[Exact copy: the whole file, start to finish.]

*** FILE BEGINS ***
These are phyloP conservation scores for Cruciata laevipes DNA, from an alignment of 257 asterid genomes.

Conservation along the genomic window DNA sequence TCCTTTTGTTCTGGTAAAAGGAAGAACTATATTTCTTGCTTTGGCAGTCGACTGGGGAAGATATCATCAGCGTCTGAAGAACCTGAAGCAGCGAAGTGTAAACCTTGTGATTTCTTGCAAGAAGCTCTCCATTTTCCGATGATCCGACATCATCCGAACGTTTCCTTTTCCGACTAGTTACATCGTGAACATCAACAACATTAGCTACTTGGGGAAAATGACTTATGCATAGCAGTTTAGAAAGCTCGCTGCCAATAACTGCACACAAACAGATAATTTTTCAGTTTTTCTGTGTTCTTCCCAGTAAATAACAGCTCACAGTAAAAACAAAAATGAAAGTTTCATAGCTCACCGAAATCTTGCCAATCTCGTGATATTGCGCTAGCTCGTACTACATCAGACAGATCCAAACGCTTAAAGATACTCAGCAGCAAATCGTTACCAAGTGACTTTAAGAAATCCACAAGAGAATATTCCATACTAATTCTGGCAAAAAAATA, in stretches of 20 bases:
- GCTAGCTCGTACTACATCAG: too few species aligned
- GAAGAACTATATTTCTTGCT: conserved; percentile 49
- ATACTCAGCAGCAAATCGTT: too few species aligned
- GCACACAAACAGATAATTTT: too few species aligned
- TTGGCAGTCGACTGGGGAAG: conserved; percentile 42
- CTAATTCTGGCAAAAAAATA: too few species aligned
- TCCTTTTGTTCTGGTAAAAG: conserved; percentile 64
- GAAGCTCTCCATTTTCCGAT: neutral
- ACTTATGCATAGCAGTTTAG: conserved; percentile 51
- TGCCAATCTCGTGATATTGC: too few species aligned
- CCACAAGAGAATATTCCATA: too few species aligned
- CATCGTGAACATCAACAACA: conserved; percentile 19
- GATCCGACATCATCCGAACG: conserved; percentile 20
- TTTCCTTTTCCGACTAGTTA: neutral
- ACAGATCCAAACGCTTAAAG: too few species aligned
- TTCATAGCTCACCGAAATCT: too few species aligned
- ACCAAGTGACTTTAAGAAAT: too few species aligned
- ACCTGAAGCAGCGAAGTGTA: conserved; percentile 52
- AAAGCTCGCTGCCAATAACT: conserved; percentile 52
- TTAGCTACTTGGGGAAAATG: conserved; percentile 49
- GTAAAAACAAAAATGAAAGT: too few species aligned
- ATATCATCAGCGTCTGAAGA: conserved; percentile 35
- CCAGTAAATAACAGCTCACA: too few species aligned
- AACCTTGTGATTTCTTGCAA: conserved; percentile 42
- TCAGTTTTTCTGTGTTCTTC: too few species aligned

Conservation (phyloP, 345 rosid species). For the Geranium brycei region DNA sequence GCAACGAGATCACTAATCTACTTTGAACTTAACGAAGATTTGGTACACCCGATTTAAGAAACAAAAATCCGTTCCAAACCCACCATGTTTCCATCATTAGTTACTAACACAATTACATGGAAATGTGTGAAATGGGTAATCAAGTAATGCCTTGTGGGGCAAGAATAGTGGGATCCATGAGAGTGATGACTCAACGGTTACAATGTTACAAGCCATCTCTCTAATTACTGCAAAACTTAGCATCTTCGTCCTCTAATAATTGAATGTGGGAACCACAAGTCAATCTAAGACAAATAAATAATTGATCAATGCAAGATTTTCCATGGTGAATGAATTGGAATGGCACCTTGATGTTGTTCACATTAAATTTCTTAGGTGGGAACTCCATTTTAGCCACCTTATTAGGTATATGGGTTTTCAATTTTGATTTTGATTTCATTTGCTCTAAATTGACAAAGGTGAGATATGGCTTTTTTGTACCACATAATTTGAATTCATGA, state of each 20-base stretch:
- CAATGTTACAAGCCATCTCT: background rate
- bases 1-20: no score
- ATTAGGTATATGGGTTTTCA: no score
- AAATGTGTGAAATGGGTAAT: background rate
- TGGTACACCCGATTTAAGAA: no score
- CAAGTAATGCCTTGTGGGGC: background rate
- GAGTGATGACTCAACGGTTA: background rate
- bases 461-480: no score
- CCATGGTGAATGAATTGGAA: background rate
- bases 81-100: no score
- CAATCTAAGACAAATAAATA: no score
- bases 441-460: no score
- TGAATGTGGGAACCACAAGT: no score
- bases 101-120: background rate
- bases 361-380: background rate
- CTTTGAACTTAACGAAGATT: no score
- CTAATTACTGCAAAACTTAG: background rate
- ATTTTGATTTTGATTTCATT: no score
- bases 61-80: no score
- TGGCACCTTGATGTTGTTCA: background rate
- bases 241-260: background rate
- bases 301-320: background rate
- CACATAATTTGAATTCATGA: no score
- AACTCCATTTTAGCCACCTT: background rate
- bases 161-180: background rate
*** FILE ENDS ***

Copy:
These are phyloP conservation scores for Cruciata laevipes DNA, from an alignment of 257 asterid genomes.

Conservation along the genomic window DNA sequence TCCTTTTGTTCTGGTAAAAGGAAGAACTATATTTCTTGCTTTGGCAGTCGACTGGGGAAGATATCATCAGCGTCTGAAGAACCTGAAGCAGCGAAGTGTAAACCTTGTGATTTCTTGCAAGAAGCTCTCCATTTTCCGATGATCCGACATCATCCGAACGTTTCCTTTTCCGACTAGTTACATCGTGAACATCAACAACATTAGCTACTTGGGGAAAATGACTTATGCATAGCAGTTTAGAAAGCTCGCTGCCAATAACTGCACACAAACAGATAATTTTTCAGTTTTTCTGTGTTCTTCCCAGTAAATAACAGCTCACAGTAAAAACAAAAATGAAAGTTTCATAGCTCACCGAAATCTTGCCAATCTCGTGATATTGCGCTAGCTCGTACTACATCAGACAGATCCAAACGCTTAAAGATACTCAGCAGCAAATCGTTACCAAGTGACTTTAAGAAATCCACAAGAGAATATTCCATACTAATTCTGGCAAAAAAATA, in stretches of 20 bases:
- GCTAGCTCGTACTACATCAG: too few species aligned
- GAAGAACTATATTTCTTGCT: conserved; percentile 49
- ATACTCAGCAGCAAATCGTT: too few species aligned
- GCACACAAACAGATAATTTT: too few species aligned
- TTGGCAGTCGACTGGGGAAG: conserved; percentile 42
- CTAATTCTGGCAAAAAAATA: too few species aligned
- TCCTTTTGTTCTGGTAAAAG: conserved; percentile 64
- GAAGCTCTCCATTTTCCGAT: neutral
- ACTTATGCATAGCAGTTTAG: conserved; percentile 51
- TGCCAATCTCGTGATATTGC: too few species aligned
- CCACAAGAGAATATTCCATA: too few species aligned
- CATCGTGAACATCAACAACA: conserved; percentile 19
- GATCCGACATCATCCGAACG: conserved; percentile 20
- TTTCCTTTTCCGACTAGTTA: neutral
- ACAGATCCAAACGCTTAAAG: too few species aligned
- TTCATAGCTCACCGAAATCT: too few species aligned
- ACCAAGTGACTTTAAGAAAT: too few species aligned
- ACCTGAAGCAGCGAAGTGTA: conserved; percentile 52
- AAAGCTCGCTGCCAATAACT: conserved; percentile 52
- TTAGCTACTTGGGGAAAATG: conserved; percentile 49
- GTAAAAACAAAAATGAAAGT: too few species aligned
- ATATCATCAGCGTCTGAAGA: conserved; percentile 35
- CCAGTAAATAACAGCTCACA: too few species aligned
- AACCTTGTGATTTCTTGCAA: conserved; percentile 42
- TCAGTTTTTCTGTGTTCTTC: too few species aligned

Conservation (phyloP, 345 rosid species). For the Geranium brycei region DNA sequence GCAACGAGATCACTAATCTACTTTGAACTTAACGAAGATTTGGTACACCCGATTTAAGAAACAAAAATCCGTTCCAAACCCACCATGTTTCCATCATTAGTTACTAACACAATTACATGGAAATGTGTGAAATGGGTAATCAAGTAATGCCTTGTGGGGCAAGAATAGTGGGATCCATGAGAGTGATGACTCAACGGTTACAATGTTACAAGCCATCTCTCTAATTACTGCAAAACTTAGCATCTTCGTCCTCTAATAATTGAATGTGGGAACCACAAGTCAATCTAAGACAAATAAATAATTGATCAATGCAAGATTTTCCATGGTGAATGAATTGGAATGGCACCTTGATGTTGTTCACATTAAATTTCTTAGGTGGGAACTCCATTTTAGCCACCTTATTAGGTATATGGGTTTTCAATTTTGATTTTGATTTCATTTGCTCTAAATTGACAAAGGTGAGATATGGCTTTTTTGTACCACATAATTTGAATTCATGA, state of each 20-base stretch:
- CAATGTTACAAGCCATCTCT: background rate
- bases 1-20: no score
- ATTAGGTATATGGGTTTTCA: no score
- AAATGTGTGAAATGGGTAAT: background rate
- TGGTACACCCGATTTAAGAA: no score
- CAAGTAATGCCTTGTGGGGC: background rate
- GAGTGATGACTCAACGGTTA: background rate
- bases 461-480: no score
- CCATGGTGAATGAATTGGAA: background rate
- bases 81-100: no score
- CAATCTAAGACAAATAAATA: no score
- bases 441-460: no score
- TGAATGTGGGAACCACAAGT: no score
- bases 101-120: background rate
- bases 361-380: background rate
- CTTTGAACTTAACGAAGATT: no score
- CTAATTACTGCAAAACTTAG: background rate
- ATTTTGATTTTGATTTCATT: no score
- bases 61-80: no score
- TGGCACCTTGATGTTGTTCA: background rate
- bases 241-260: background rate
- bases 301-320: background rate
- CACATAATTTGAATTCATGA: no score
- AACTCCATTTTAGCCACCTT: background rate
- bases 161-180: background rate